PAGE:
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Substance Use and Sexual Risk Behavior in HIV-Positive Men Who Have Sex With Men: An Episode-Level Analysis


Men who have sex with men (MSM) make up nearly half of all people living with HIV in the United States. The prevalence of the epidemic in this population makes it vitally important to understand the transmission of the infection and to develop methods to prevent its spread. The current study uses longitudinal diary methods to examine relationships between substance use and unprotected anal intercourse in a sample of 158 HIV-positive, mostly ethnic minority MSM. Results indicate that both general substance use and use of specific drugs (i.e., inhalants, cocaine, crack, and club drugs) have a substantial impact on the sexual risk behavior of this population.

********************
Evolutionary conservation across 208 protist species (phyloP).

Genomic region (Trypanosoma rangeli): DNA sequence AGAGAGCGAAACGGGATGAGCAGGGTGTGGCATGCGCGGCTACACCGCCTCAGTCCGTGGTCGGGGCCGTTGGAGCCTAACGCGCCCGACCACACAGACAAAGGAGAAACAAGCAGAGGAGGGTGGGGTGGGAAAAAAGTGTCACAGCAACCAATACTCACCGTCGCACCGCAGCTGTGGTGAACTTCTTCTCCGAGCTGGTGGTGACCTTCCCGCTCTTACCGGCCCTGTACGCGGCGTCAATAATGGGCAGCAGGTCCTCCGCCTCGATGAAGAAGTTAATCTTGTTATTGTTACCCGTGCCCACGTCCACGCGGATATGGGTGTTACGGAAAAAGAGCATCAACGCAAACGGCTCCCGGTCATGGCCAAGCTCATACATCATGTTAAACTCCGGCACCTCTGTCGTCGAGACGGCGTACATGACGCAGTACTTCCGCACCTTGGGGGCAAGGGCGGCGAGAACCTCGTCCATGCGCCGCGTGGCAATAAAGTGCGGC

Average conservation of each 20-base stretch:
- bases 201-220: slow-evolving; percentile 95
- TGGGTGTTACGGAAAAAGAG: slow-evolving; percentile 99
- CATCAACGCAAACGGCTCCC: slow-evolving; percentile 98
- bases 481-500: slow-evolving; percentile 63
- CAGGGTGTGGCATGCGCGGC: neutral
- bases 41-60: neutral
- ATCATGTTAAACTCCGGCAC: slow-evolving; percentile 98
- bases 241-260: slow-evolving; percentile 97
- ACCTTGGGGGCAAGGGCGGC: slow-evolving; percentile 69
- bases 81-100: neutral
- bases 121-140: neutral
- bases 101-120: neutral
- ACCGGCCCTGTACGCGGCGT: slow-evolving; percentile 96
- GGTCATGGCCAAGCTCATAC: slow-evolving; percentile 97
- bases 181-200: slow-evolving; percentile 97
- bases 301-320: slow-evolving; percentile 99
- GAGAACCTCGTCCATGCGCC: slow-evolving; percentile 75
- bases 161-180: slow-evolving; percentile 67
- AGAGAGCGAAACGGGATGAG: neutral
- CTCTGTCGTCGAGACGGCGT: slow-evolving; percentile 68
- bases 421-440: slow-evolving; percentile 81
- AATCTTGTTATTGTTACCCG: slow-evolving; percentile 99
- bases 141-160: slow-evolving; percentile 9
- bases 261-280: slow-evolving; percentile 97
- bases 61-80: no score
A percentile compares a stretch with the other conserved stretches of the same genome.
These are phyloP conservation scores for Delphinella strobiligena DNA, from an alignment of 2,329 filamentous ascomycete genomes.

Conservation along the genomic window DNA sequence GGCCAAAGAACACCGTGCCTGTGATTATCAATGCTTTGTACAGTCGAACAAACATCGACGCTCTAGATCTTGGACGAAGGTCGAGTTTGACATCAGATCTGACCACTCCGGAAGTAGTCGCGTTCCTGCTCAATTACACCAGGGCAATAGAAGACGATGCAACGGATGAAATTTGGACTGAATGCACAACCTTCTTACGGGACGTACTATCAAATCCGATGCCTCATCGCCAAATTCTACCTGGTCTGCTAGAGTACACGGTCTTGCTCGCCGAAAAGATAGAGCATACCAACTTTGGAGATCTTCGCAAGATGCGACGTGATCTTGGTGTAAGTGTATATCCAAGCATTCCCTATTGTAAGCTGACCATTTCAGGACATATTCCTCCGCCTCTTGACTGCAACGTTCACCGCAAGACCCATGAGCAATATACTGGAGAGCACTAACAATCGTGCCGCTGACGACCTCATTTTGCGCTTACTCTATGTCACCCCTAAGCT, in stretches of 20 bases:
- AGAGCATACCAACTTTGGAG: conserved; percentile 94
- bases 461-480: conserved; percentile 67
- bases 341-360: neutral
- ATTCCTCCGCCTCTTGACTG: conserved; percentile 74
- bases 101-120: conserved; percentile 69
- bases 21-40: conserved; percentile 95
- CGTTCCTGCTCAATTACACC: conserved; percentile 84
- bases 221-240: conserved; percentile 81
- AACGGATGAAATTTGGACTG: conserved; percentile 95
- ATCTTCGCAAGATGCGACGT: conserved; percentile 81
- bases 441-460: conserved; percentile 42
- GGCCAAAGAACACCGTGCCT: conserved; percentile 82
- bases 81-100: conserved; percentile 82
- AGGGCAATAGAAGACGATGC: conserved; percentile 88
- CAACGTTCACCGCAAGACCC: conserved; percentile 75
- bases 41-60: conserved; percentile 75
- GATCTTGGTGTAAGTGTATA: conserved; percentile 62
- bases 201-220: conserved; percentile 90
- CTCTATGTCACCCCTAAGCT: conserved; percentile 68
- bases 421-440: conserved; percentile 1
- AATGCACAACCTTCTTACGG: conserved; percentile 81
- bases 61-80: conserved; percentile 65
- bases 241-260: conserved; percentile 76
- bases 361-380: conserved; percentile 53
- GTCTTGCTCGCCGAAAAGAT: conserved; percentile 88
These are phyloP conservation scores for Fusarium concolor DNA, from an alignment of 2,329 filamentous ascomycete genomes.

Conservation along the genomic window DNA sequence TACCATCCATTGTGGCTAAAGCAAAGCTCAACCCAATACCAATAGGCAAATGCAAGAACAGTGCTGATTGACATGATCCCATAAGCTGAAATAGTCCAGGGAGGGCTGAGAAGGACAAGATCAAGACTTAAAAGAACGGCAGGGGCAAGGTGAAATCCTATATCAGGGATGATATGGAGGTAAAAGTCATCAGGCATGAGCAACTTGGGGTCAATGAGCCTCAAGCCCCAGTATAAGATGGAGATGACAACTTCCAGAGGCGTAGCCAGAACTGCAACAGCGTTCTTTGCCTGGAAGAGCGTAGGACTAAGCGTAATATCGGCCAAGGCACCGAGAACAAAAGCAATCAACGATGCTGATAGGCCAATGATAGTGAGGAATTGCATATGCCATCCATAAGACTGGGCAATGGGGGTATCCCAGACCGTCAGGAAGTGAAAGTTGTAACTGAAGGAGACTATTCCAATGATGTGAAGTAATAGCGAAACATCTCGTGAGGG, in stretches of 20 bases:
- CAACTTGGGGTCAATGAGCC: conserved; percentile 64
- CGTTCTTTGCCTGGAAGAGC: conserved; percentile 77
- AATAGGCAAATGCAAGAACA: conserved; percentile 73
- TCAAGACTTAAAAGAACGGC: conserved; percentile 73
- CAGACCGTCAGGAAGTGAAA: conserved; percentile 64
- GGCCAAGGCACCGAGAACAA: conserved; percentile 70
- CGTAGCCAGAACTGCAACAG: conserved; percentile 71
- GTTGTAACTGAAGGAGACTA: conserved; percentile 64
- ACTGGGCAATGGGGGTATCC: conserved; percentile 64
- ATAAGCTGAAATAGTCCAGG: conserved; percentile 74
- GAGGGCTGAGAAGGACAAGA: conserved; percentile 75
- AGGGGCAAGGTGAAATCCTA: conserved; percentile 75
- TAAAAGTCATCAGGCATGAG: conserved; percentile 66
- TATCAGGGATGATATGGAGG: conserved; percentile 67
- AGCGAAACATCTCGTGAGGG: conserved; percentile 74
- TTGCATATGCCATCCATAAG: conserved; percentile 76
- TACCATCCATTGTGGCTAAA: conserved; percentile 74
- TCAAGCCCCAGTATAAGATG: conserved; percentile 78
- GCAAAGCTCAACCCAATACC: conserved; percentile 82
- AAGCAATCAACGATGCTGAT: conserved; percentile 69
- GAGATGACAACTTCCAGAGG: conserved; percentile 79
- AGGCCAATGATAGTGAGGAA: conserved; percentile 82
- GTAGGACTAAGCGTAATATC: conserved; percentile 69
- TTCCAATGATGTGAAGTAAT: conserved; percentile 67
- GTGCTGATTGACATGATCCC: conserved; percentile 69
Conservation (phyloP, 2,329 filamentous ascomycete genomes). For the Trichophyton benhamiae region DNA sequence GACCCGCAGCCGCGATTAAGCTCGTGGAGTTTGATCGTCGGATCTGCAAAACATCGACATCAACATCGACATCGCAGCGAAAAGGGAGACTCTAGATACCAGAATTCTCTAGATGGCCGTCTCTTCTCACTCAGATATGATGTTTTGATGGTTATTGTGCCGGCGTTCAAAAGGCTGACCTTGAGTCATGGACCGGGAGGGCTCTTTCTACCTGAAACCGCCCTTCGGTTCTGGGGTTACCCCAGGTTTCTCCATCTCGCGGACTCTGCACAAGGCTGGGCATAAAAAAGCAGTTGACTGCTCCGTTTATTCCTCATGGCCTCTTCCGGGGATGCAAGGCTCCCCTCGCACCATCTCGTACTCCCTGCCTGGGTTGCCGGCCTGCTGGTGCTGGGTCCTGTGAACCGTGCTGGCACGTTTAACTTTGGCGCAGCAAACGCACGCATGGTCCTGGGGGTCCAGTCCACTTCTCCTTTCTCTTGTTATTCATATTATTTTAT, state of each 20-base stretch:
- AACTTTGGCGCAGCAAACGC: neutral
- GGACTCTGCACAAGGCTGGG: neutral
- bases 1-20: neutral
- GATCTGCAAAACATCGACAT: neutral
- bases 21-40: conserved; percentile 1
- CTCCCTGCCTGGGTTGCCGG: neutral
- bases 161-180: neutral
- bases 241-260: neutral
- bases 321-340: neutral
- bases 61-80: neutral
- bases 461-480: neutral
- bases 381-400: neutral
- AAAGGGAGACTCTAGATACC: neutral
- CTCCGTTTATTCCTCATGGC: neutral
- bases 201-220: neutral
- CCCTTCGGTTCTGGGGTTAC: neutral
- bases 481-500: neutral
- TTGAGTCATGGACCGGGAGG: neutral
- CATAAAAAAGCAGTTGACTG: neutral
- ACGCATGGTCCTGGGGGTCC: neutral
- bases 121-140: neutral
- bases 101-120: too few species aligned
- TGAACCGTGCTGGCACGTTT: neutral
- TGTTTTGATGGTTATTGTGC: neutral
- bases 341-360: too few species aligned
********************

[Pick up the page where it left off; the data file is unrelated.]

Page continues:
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Correspondence to Melissa R. Boone.

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Boone, M.R., Cook, S.H. & Wilson, P. Substance Use and Sexual Risk Behavior in HIV-Positive Men Who Have Sex With Men: An Episode-Level Analysis. AIDS Behav 17, 1883–1887 (2013).

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  • HIV
  • Men who have sex with men
  • Substance use
  • Sexual risk behavior
  • Situational analysis